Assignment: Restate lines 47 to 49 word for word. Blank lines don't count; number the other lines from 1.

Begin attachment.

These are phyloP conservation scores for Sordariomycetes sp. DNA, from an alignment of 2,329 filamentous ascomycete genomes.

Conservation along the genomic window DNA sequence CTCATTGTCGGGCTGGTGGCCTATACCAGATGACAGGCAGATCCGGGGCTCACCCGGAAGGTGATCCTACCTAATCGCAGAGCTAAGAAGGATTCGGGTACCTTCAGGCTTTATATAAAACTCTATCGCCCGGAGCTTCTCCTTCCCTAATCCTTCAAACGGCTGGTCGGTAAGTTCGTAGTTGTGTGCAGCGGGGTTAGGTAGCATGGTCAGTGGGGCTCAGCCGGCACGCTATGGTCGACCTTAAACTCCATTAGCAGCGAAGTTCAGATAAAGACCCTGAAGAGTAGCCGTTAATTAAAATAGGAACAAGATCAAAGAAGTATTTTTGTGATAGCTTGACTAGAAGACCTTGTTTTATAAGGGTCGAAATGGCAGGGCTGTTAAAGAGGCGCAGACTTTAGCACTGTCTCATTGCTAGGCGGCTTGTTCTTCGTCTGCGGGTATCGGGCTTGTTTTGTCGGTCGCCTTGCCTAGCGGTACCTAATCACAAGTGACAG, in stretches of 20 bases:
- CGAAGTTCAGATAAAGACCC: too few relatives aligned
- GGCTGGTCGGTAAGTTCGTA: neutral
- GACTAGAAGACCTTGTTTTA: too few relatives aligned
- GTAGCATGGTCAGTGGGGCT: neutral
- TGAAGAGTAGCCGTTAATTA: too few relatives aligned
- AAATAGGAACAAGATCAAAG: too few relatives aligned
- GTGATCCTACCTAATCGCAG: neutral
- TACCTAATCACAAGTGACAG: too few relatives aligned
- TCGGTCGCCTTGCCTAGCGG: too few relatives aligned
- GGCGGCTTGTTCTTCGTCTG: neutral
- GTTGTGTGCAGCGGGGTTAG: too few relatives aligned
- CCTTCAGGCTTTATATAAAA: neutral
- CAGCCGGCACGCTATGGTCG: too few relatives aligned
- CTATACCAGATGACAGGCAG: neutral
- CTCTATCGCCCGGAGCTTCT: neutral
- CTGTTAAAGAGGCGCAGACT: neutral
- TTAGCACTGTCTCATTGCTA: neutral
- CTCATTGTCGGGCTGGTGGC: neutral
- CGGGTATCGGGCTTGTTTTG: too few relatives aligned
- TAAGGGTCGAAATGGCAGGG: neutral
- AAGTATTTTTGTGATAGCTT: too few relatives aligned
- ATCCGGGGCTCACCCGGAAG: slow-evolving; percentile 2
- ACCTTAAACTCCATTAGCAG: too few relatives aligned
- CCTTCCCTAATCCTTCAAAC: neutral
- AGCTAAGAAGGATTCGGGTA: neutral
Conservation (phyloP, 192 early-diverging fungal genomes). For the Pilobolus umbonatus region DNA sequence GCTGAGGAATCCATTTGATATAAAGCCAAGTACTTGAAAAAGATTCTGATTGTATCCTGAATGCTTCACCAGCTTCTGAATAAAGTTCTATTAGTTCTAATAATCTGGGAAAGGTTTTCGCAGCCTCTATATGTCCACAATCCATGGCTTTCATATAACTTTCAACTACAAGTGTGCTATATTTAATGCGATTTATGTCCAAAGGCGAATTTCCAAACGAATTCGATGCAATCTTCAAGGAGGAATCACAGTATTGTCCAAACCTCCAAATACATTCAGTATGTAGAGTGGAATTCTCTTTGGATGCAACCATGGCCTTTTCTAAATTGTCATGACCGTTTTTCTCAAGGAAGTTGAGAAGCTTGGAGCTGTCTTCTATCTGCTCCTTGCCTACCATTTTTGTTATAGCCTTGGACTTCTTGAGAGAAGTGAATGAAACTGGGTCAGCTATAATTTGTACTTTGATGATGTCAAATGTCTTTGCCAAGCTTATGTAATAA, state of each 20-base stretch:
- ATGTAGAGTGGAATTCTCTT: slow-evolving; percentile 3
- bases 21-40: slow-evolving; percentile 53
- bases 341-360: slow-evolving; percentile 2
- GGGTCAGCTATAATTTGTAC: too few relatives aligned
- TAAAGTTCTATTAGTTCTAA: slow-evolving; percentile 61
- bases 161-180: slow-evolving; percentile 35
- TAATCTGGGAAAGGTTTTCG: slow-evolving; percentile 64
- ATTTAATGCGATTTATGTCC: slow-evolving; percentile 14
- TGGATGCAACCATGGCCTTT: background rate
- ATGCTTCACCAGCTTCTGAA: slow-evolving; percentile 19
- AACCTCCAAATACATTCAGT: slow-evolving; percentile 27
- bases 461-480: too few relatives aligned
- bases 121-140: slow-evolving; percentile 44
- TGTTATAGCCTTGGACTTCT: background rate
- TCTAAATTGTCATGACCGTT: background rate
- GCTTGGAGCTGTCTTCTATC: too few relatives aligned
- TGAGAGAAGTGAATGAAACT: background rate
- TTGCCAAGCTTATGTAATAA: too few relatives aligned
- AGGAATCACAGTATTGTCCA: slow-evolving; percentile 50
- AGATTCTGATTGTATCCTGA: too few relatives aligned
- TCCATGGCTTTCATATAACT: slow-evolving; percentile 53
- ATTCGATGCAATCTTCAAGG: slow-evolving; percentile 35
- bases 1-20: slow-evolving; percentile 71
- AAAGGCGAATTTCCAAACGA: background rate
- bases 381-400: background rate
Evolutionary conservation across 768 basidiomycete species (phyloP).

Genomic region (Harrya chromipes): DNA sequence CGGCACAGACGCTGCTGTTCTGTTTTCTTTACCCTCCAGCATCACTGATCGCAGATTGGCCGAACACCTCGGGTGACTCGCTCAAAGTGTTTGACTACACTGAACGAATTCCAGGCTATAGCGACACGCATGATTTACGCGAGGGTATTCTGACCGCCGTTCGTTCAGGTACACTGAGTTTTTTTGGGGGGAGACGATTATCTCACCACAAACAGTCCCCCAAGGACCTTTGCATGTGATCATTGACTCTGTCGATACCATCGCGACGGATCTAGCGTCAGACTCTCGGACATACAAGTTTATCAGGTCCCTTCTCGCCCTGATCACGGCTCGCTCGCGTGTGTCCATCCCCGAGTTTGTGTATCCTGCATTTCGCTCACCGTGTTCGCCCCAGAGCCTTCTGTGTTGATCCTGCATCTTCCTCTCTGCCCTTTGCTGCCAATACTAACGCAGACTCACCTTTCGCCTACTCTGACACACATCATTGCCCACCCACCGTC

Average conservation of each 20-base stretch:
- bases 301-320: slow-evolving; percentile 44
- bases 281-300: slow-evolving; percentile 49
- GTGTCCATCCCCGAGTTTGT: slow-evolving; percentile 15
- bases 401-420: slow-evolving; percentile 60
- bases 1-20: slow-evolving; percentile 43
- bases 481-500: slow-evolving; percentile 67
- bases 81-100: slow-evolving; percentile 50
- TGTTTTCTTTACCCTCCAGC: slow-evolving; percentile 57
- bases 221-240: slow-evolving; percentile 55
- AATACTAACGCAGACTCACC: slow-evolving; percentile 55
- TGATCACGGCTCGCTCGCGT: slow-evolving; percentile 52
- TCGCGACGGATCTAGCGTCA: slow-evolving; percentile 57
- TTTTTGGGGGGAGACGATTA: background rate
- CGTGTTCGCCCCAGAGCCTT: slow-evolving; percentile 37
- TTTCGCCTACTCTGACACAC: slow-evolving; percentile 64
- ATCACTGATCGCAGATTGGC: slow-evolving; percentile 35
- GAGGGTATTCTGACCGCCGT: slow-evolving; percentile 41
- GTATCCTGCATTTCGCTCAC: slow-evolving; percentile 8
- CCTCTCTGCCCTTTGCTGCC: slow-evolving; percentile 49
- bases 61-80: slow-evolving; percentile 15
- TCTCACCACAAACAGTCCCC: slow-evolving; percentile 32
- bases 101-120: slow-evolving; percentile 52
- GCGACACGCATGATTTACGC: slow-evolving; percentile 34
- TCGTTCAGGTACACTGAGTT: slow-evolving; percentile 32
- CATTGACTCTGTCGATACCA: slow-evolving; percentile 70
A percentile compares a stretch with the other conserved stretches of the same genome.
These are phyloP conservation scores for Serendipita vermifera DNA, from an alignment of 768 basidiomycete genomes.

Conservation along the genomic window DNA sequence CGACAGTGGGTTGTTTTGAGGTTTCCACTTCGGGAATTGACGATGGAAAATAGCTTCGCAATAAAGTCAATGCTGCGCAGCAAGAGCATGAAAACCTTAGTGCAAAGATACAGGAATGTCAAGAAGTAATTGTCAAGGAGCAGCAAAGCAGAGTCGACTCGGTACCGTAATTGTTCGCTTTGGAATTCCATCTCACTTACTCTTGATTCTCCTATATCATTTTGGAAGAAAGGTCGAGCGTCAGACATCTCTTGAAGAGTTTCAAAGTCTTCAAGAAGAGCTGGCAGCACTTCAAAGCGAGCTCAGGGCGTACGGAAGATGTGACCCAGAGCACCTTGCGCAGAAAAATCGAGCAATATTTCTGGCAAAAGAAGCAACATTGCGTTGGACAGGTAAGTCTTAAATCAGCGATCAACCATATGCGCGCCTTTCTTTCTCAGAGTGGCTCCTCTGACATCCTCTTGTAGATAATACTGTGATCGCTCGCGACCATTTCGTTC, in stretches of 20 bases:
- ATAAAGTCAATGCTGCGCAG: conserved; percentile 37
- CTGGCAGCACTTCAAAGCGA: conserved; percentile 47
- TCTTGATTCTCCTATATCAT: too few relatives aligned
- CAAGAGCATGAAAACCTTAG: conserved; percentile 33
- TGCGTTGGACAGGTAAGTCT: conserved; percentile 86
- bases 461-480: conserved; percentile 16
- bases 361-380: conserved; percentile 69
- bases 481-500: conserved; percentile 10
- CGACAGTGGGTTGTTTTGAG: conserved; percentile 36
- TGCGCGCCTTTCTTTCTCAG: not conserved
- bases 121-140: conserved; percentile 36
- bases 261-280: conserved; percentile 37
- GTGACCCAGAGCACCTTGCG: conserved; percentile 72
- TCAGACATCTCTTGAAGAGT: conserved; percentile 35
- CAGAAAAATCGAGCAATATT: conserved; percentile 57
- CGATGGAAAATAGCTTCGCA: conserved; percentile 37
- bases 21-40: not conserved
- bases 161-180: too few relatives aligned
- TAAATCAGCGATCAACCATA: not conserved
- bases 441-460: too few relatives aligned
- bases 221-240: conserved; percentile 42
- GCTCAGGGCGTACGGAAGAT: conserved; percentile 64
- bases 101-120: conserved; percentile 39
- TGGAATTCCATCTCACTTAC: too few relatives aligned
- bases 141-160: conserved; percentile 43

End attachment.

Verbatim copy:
- AGGAATCACAGTATTGTCCA: slow-evolving; percentile 50
- AGATTCTGATTGTATCCTGA: too few relatives aligned
- TCCATGGCTTTCATATAACT: slow-evolving; percentile 53